Decouple Resource Policies from Their Principals

In attempting to ready all new accounts for provisioning of resources through our CICD pipeline, we needed to create roles that trusted roles in our pipeline account.

However, seeing as my team was creating new accounts before the DevOps team was able to provision the role in the pipeline account that would be assuming into it, we were faced with a common error similar to the one seen here:

If you aren’t familiar with this type of error, it’s due to the creation of a resource policy (a trust policy in this case) that references a principal that doesn’t exist. AWS validates principals before allowing the trust policy to be saved.

To get around this, I moved the principal out of the Principal key entirely. By moving the principal to a Condition, you are able to decouple the resource from the Principal. Another reason this is important is due to a “feature” in AWS whereby the value for the Principal key referenced in the policy is removed and replaced with an Access Key if the resource referenced is deleted. (Similar to the screenshot below.)

Rebuilding the resource referenced in the Principal does not repopulate the policy nor associate itself with the Principal in the policy.

By moving the principal to a Condition value, you further decouple the yet-to-be-created resource from the policy referencing it. The statement below provides a solution to both needing to have the role/resource built prior to the application of the policy, as well as the concern for broken principals when a resource is torn down and rebuilt.

   {
"Sid": "STS",
"Effect": "Allow",
"Principal": {
"AWS": "arn:aws:iam::123456789012:root"
},
"Action": "sts:AssumeRole",
"Condition": {
"StringLike": {
"aws:PrincipalArn": "arn:aws:iam::*:role/TrustedRole"
}
}
}

By moving to the use of Conditions, you are also able to integrate other AWS Global Condition Keys to gain further flexibility and granularity in these resource policies.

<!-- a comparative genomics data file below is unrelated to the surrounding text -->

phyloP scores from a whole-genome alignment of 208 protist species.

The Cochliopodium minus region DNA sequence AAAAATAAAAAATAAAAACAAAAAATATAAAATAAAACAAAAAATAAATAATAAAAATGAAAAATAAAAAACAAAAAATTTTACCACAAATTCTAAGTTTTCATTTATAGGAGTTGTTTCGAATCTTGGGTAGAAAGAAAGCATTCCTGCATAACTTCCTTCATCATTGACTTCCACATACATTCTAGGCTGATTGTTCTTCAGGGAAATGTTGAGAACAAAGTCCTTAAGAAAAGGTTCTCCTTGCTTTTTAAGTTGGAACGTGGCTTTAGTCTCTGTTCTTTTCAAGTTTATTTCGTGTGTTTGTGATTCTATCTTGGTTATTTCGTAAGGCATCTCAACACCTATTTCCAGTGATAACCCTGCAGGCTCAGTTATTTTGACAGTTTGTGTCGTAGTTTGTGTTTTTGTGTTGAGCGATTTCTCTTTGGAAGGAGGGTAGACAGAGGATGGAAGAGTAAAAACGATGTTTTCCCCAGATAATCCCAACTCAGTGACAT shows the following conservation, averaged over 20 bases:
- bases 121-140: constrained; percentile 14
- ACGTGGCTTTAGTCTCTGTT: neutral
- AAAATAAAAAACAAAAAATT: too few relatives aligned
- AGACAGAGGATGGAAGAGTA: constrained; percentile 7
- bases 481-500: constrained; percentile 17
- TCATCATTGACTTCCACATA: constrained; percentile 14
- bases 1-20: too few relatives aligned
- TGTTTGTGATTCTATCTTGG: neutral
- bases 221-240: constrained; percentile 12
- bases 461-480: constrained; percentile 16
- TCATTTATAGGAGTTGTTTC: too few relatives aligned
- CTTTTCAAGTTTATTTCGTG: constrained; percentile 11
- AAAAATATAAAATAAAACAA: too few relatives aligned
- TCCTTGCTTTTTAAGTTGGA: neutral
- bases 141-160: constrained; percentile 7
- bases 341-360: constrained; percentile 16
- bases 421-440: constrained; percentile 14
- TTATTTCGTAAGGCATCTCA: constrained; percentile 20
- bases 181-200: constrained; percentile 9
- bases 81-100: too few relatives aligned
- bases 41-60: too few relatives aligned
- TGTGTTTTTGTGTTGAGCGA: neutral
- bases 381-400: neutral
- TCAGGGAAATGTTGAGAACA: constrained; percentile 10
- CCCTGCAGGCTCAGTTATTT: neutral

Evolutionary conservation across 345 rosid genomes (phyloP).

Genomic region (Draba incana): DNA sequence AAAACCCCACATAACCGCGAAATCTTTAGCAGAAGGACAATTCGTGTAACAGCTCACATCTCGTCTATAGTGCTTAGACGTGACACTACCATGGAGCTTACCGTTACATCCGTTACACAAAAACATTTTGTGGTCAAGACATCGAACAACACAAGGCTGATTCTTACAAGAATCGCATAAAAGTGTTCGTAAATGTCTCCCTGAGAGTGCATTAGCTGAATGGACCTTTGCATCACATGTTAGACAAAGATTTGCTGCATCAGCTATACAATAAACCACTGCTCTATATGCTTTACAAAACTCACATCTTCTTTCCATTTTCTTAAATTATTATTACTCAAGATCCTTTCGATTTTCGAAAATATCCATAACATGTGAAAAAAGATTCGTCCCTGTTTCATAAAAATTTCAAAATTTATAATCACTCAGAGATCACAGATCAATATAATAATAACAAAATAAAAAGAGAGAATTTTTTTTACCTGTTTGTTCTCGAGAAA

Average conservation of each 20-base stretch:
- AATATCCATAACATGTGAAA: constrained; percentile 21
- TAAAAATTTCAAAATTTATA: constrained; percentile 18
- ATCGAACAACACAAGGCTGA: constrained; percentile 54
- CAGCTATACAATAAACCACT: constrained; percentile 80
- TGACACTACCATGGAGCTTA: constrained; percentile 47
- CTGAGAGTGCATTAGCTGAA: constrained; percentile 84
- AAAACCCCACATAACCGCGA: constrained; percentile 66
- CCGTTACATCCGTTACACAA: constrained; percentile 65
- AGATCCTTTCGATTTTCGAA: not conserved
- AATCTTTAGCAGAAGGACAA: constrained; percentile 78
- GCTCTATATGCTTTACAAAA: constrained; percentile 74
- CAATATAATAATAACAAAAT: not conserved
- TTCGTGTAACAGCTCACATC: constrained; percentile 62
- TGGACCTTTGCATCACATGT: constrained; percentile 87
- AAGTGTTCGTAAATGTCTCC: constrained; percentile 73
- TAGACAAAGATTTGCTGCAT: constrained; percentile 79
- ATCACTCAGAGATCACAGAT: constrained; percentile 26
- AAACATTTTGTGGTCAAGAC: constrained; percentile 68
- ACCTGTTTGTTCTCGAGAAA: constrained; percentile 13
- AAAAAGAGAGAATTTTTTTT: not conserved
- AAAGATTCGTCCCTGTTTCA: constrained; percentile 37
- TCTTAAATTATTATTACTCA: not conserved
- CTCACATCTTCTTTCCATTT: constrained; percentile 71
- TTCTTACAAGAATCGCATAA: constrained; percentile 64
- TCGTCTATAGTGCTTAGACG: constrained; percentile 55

Update:

This approach can be further enhanced to accommodate for multi-account strategies in two distinctly different ways.

The first use case is for a standard named role that exists in multiple accounts that will need to assume into this target entity. Below, the TrustedRole entity exists in accounts 123456789012 and 210987654321 and this policy allows both of them to assume into the entity in which it is attached.

  {
"Sid": "STS",
"Effect": "Allow",
"Principal": {
"AWS": [
"arn:aws:iam::123456789012:root",
"arn:aws:iam::210987654321:root"
]
},
"Action": "sts:AssumeRole",
"Condition": {
"StringLike": {
"aws:PrincipalArn": "arn:aws:iam::*:role/TrustedRole"
}
}
}

In the second use case, the assumption of a standard name for the role doesn’t exist, but there is still a need to have multiple principals assume into this target entity. To accomplish this, we can add the set condition operator ForAnyValue in front of the string condition operator StringLike and add the list of accepted roles. Below, TrustedRole and NotSoTrustedRole belonging to different accounts are able to assume into this entity.

   {
"Sid": "STS",
"Effect": "Allow",
"Principal": {
"AWS": "*"
},
"Action": "sts:AssumeRole",
"Condition": {
"ForAnyValue:StringLike": {
"aws:PrincipalArn": [
"arn:aws:iam::123456789012:role/TrustedRole",
"arn:aws:iam::210987654321:role/NotSoTrustedRole",
}
}
}

At the point of saving this policy, AWS will notify you of an Overly Permissive policy. This is a very elementary response from AWS at seeing the wildcard (“*”) in the Principal key. Click Update Anyway.

Again, AWS does its due diligence to protect customers from themselves by displaying a similar message on the Trust Relationship tab of the IAM role.

Keep in mind, this is effectively a false positive — as long as that Condition is in place. I would like to see AWS do a little more analysis before presenting this error, but the potential for actually allowing all entities outweigh the inconvenience of explaining this to uninformed users or auditors. Currently, as long as that wildcard is in the Principal key, this error will present.

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